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Quickie/CareMedicalResource | Remix by Jason Reed

The glaring problem with Kylie Jenner’s latest fashion shoot

Disability is not a fashion statement.


S.E. Smith

Internet Culture

Disability is not a fashion statement, and don’t let Kylie Jenner convince you otherwise.  

The young socialite and reality TV star posed recently for Interview magazine in highly sexualized positions in a wheelchair painted gold for extra glam. Given the extreme rarity of fashion editorials featuring actual disabled people, there’s something particularly galling about seeing a nondisabled person play disability dressup for sheer novelty, with the mobility device appearing as a prop and little more. Disabled people argue that this kind of imagery is incredibly damaging—and they’re not wrong.

The entire shoot positions Jenner much like a plastic mannequin, aging her up from her 18 years, slapping fetish clothing on her and draping her like a doll across sets and scenery.

Like other editorials in Interview, it’s designed to be striking and provocative. As commentators at Nylon point out, the decision to use a wheelchair as a prop isn’t new, and it was undoubtedly deliberately calculated to spark controversy on an Internet attuned to problematic pop culture.

Wheelchair users in the real world typically live invisibly, ignored by the people around them and regarded as objects of fear; children stare at them while adults go to great lengths to pretend they don’t exist. The wheelchair becomes an instrument of infantalization, lying between the user and full engagement with public life, and inaccessibility exacerbates the problem by keeping many wheelchair users out of view. Between endless stairs, tiny bathroom stalls, narrow doorways and other careless obstacles, navigating the world in a wheelchair is extremely challenging.

For Jenner, however, the wheelchair was just a prop used for a few hours in a provocative photoshoot. The images create a strange sexualized tension—people are uncomfortable with viewing people who use wheelchairs for mobility as people who have sexualities—and they also reduce Jenner to a doll lying uselessly in the chair, the stereotype of the invalid waiting to be rescued by a nondisabled person. With an actual disabled model, an editorial of this nature could make a powerful statement, but with a nondisabled woman, it leaves a very sour taste.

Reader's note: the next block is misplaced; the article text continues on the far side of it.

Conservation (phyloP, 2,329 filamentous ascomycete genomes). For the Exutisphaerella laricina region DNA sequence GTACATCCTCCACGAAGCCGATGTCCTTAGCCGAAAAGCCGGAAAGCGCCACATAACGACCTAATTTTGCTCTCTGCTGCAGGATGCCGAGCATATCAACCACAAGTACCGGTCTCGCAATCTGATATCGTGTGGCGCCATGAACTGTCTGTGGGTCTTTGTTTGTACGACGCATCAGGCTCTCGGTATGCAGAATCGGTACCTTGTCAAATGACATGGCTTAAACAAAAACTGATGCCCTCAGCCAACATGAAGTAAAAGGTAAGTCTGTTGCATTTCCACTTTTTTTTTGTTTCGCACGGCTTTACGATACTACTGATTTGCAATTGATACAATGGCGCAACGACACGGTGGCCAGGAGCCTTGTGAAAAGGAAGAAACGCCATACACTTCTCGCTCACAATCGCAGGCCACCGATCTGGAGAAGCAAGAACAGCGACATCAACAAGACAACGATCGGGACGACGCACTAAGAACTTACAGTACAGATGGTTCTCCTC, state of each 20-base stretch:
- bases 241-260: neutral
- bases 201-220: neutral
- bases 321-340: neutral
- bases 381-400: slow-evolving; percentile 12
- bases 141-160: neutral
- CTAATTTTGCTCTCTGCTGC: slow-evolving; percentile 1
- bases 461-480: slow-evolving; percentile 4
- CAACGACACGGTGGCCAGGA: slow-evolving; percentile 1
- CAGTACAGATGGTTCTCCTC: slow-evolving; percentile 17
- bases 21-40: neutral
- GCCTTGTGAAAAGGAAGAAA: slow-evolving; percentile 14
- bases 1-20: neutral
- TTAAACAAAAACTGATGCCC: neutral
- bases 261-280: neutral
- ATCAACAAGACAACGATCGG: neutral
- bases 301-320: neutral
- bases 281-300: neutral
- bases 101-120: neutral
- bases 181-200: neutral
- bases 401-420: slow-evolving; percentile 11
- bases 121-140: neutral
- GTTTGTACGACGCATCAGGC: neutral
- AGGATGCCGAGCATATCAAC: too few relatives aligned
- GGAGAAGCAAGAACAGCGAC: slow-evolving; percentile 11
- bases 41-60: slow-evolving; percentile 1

For Jenner, however, the wheelchair was just a prop used for a few hours in a provocative photoshoot. 

Jenner’s appropriation of the disabled experience was particularly striking in light of her #IAmMoreThan anti-bullying campaign and her recent post on Instagram of a disabled participant who wrote about being more than her wheelchair. Her recognition of the stigma faced by wheelchair users stands in stark contrast to the photo shoot, suggesting that the young celebrity hasn’t learned much from her own hashtag.

Critics like filmmaker Dominick Evans pointed out that while the wheelchair is used in the shoot as a heavy-handed metaphor for constraint, limitations and feeling trapped in the fishbowl of public life, many wheelchair users have a very different relationship with their mobility aids. Instead of being a symbol of inability, the wheelchair becomes a force for liberation—something that frees, rather than hinders, the user.

Jenner’s shoot, turning disability into a fashion accessory instead of a lived experience, spoke to the lowest common denominator in both fashion and social attitudes about disability. (Lest one think that this is a slipup for Jenner, look to her decisions to pose in blackface and with dreadlocks for other fashion editorials; Jenner, like many others, thinks little of the lives she appropriates to look fashionable.)

Wheelchair users in the real world typically live invisibly, ignored by the people around them and regarded as objects of fear.

In a non-apology apology, Interview tells critics that its “intention was certainly not to offend anyone.” But this isn’t just about perceived personal offense. It’s also about the perpetuation of social attitudes that harm an entire community, and this is why activists are speaking out against it.

Fashion editorials are often about dressing up, entering a fantasy world and creating something larger than the subject. In this case, however, Jenner tapped into cultural anxieties and attitudes about disability for the provocation value, and in so doing, directly harmed actual disabled people who deal with those attitudes long after she swings her feet off the footrests and leaves the set.

Disability advocates are right to be angry. Now we’ll see if their concerns are taken seriously, or if they’re just dismissed as part of the Internet outrage machine. 

S.E. Smith is a writer, editor, and agitator who serves as the social justice editor for xoJane and has been published in the Guardian and Salon, along with several anthologies. 

 Image via Quickie/CareMedicalResource | Remix by Jason Reed 

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